By changing the playing field from broadband Internet to cable television, Rep. Barton's draft may be paving the way for the newly re-consolidated telecom giants Verizon and AT&T to establish next-generation telephone service - and thereby, Internet service - under existing regulations whose language applies only to the realm of cable TV.
When the Bell System was broken up in 1984, the new Communications Act mandated that no single corporation could ever hold monopolies on local and long-distance telephone service in the US. The Barton draft, ostensibly, would not re-enable such a monopoly; in fact, its language contains provisions for ensuring competition between national licensees and existing local licensees, within the coverage area served by the local ones. But one of the ostensibly pro-competitive provisions in the new draft has a curious provision, which opponents could conceivably target as a potential loophole.
Technically, the proposed Sec. 630(b)(2)(E) would only allow a national franchisee to do business in a given local franchise area so long as there was another competitive CATV provider within the same area. In the event that there is no competitor, the draft legislation currently reads, the service area would revert to local licensing only, and provisions in the bill mandating that national franchisees must be accredited by local franchising agents, would not apply to that area. The remedy, however, for the national franchisee would be to apply for a local license within the newly non-competitive area; in which case, that franchisee's petition would likely be granted, effectively filling the void with the new franchisee.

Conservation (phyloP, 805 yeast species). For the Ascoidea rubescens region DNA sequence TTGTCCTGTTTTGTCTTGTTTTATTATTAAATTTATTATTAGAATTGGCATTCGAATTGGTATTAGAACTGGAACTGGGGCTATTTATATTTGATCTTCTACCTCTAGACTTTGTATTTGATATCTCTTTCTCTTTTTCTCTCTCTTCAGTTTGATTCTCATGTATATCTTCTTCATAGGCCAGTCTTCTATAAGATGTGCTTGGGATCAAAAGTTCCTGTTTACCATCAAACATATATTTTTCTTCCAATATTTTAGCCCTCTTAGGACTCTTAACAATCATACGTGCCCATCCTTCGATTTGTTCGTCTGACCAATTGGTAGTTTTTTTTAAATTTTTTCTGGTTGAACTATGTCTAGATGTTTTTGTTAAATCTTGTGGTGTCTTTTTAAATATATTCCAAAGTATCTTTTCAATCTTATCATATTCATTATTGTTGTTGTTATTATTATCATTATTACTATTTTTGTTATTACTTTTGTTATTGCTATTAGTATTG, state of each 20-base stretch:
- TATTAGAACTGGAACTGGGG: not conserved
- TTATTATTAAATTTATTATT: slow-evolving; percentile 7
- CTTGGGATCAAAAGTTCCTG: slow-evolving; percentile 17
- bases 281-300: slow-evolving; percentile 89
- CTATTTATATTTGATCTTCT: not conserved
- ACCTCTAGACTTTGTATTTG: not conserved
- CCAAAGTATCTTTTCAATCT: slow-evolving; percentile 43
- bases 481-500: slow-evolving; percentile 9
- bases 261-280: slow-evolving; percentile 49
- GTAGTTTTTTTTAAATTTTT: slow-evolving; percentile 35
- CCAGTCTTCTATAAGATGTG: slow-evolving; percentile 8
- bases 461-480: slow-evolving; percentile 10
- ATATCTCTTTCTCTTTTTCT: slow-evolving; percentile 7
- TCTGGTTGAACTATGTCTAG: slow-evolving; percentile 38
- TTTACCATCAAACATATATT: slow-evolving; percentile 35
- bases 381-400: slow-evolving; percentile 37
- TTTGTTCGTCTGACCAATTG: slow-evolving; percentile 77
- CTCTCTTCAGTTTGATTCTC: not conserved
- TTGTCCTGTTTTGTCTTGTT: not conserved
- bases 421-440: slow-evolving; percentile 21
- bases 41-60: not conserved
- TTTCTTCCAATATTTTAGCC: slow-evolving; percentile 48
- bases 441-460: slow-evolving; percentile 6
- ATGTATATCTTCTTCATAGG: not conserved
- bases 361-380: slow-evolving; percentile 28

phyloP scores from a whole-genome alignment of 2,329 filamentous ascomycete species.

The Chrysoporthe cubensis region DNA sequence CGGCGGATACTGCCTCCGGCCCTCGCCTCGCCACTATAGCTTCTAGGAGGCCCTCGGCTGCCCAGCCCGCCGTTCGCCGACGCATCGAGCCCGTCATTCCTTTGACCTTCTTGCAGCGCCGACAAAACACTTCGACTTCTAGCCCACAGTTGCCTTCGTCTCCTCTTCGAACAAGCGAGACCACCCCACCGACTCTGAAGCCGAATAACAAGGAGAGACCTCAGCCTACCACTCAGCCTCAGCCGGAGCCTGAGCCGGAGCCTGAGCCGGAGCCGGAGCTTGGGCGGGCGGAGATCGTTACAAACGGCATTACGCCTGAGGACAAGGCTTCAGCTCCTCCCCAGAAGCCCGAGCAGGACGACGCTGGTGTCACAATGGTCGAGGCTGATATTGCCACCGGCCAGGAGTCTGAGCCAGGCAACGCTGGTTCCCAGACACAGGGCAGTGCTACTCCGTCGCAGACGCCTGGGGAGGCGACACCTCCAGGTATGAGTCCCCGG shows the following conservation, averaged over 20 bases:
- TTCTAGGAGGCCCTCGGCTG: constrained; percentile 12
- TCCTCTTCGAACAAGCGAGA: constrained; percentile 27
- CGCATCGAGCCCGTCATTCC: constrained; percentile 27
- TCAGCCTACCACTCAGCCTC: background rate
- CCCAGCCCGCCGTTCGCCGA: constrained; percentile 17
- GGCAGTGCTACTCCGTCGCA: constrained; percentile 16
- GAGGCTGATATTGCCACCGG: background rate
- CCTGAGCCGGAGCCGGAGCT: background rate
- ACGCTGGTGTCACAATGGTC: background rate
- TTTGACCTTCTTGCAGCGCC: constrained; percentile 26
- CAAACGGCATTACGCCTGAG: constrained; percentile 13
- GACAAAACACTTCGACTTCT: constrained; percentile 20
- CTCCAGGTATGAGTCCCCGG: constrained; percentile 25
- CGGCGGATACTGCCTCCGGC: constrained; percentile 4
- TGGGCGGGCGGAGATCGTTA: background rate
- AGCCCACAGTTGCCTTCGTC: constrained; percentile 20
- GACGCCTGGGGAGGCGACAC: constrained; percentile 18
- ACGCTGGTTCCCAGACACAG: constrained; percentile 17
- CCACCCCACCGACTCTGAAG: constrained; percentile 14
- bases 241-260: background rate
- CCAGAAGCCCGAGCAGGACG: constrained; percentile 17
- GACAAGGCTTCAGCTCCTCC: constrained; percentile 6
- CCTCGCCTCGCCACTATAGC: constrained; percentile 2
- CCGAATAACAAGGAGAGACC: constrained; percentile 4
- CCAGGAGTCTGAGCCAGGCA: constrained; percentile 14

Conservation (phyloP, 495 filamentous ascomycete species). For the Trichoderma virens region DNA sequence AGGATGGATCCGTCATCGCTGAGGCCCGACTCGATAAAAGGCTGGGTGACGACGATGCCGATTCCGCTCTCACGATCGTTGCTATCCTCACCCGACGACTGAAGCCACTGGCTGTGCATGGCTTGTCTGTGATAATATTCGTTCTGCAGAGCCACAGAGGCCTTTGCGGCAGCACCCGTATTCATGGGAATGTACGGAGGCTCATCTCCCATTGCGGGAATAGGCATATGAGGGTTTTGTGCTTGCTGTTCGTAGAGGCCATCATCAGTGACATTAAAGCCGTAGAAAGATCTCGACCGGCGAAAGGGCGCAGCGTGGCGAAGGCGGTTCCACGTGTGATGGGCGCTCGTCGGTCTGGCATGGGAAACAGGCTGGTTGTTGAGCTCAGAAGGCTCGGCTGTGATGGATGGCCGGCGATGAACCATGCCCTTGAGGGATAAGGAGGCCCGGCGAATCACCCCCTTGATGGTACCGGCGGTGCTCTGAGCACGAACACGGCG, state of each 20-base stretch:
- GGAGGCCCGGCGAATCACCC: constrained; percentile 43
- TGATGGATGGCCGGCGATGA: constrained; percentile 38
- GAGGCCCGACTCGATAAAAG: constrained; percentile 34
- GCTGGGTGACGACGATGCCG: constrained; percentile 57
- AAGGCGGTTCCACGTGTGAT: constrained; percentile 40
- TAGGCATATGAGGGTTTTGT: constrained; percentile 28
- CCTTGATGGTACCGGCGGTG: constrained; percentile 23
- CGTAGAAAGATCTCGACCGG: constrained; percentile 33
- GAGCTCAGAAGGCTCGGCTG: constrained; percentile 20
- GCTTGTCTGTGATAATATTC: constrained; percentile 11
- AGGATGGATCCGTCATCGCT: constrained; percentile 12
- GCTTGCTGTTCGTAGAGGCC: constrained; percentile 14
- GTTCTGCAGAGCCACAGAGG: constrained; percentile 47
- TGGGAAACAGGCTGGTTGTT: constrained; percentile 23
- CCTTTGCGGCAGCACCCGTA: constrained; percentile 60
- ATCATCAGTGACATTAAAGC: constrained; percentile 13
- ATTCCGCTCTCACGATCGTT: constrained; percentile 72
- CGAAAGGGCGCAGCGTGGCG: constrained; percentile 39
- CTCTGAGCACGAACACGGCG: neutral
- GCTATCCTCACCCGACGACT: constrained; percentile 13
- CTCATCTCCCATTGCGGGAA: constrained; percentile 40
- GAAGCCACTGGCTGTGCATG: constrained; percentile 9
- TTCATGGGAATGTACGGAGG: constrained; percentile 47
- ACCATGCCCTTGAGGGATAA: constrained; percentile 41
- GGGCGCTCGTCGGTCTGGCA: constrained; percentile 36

Currently in the US, CATV contracts are awarded by local or municipal authorities to individual carriers, each of which is given license to provide CATV service exclusively within its given area. So the maximum number of CATV providers within any given area of the US, is presently one. The Barton draft would mandate that these authorities recognize national franchisees - perhaps not limited to one - as equal competitors, and that when the existing local franchise holder is forced out of an area, the national franchisee's petition to take over that area exclusively (under the existing local provisions) be given consideration.